Spring training represented a whirlwind of experiences for Bobby Dalbec.
For the first time, the infielder was immersed into the world of major leaguers, having lived life as one of the spring training invitees with a locker down at the end of the home team's clubhouse at JetBlue Park. With eyes and ears open, Dalbec soaked in the information and education from all the big leaguers right up until he was ultimately assigned to Double-A Portland.
But there was a moment that separated itself from the rest. That was courtesy David Ortiz.
"We were playing at the Twins' complex one of the days and David Ortiz sat next to me for maybe 2 1/2, three innings and talked to me about hitting and pressure situations," Dalbec recalled while appearing on the Bradfo Sho podcast.
So, what was the advice?
"Just take a deep breath. It’s just like any other at-bat, physically," he noted. "I didn’t talk very much. He did a lot of the talking. I asked him a couple of questions about hitting, what he thought of and why he did certain things. He gave me those answers and then he would off on other things."
The topic of remaining even-keel in the big moments is clearly of interest to Dalbec, who has continued to impress since his promotion to Triple-A Pawtucket. The infielder has hit six homers in 23 games with the PawSox, pounding out three in his last four games.
And it has been the combination of advice given by the likes of J.D. Martinez (who he still texts with on occasion about hitting), Ortiz and his father that has allowed for this evolution to continue.
"Whatever trigger you can find to kind of gets you to where you feel this isn’t a huge thing, whether it’s counting down from five to put you in the present moment or a deep breath," Dalbec said.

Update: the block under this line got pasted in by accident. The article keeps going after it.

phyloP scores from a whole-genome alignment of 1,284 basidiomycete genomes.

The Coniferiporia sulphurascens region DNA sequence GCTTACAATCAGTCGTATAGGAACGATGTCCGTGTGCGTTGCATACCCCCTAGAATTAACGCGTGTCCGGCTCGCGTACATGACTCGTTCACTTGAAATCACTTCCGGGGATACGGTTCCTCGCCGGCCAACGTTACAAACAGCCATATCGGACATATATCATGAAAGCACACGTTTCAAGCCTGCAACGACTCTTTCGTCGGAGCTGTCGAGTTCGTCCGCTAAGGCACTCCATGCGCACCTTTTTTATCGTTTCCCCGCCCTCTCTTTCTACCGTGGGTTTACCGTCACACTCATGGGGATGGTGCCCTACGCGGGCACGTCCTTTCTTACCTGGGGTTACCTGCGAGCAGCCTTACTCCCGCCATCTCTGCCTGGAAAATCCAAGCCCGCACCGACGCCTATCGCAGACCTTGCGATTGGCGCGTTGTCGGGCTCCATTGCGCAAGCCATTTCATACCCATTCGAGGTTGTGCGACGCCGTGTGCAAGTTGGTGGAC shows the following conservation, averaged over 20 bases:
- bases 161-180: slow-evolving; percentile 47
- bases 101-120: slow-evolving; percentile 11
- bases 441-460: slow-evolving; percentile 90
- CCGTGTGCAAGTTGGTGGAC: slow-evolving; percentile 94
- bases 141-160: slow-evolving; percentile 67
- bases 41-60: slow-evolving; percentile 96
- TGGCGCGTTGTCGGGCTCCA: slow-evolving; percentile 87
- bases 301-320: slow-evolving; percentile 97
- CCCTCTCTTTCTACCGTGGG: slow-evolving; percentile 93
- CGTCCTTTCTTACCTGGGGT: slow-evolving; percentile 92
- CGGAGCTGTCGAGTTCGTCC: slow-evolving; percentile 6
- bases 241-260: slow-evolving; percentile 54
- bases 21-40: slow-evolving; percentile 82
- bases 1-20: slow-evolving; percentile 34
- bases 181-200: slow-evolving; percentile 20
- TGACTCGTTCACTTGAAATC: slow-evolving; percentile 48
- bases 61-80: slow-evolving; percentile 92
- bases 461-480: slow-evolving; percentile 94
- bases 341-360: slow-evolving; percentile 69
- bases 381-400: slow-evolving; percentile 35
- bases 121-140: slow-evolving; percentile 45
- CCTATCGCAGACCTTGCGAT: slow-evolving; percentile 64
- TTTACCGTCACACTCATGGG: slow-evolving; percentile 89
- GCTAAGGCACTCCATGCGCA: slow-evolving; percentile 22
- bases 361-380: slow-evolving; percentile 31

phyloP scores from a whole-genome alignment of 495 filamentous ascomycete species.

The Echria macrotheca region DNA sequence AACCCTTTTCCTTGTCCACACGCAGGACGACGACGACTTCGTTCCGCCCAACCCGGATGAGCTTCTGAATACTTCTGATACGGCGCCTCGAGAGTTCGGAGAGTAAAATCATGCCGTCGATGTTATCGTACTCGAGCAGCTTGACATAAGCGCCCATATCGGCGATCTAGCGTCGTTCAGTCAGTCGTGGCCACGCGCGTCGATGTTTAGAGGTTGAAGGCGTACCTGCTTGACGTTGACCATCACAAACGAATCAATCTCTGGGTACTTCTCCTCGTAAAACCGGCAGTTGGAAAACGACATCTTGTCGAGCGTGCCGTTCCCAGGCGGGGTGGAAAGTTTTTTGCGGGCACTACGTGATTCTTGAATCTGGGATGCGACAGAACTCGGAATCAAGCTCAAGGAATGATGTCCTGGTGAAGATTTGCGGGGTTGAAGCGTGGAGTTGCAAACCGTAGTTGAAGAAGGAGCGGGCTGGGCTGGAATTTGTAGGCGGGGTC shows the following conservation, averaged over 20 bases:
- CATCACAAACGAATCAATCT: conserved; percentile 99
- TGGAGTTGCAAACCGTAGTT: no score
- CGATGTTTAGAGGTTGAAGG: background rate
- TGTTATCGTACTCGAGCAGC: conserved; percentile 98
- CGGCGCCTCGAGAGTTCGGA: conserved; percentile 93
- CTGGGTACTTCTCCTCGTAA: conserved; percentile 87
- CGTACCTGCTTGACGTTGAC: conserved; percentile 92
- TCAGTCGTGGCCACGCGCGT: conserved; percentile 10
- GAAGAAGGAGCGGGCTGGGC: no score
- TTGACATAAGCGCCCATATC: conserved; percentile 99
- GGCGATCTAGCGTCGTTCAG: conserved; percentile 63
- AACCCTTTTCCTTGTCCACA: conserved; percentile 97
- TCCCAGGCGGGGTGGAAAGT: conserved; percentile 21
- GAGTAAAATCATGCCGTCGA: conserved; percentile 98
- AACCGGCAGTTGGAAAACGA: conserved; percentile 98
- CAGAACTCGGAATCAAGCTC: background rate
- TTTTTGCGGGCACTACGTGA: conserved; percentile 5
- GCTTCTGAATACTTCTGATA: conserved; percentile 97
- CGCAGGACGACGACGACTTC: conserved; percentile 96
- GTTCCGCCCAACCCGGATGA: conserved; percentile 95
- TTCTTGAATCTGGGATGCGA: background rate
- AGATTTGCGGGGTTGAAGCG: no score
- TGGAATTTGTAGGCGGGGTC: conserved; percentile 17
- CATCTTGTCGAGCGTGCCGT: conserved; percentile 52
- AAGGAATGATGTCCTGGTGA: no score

"I mix it up. I usually take a deep breath or I’ll stare the label of my at-bat or stare at my batting gloves or I’ll just count down. If my mind is really racing that day I’ll just count from five. My dad actually showed that to me a couple of weeks ago and it has worked a couple of times."
And it is the latest bit of advice from Tim Dalbec has seemed to truly take root. Five, four, three, two, one ...
"Even in the box instead of just sitting there and thinking about nothing before the pitch is thrown, a lot of stuff can pop in your head," said Dalbec when describing how he implements the suggested countdown. "Just counting down from five it gives you something you can see and say to yourself that keeps you in the present moment."
Dalbec's next test when it comes to lowering the heart rate may be as a major leaguer, with the third baseman-turned-first baseman having entered the conversation when it comes to earning a spot on next year's Opening Day roster. Since Dalbec isn't on the 40-man roster a September call-up may be somewhat of a longshot, but that doesn't mean his presence won't be felt when it comes to next year's big league club.
And when that time comes ...
"I’m going to try my best to try and treat it like any other at-bat," he said. "Obviously, it’s easier said than done and nobody can actually do that. Controlling that situation will be a big thing, try not to get too nervous. Just be as calm as I can be which be hard."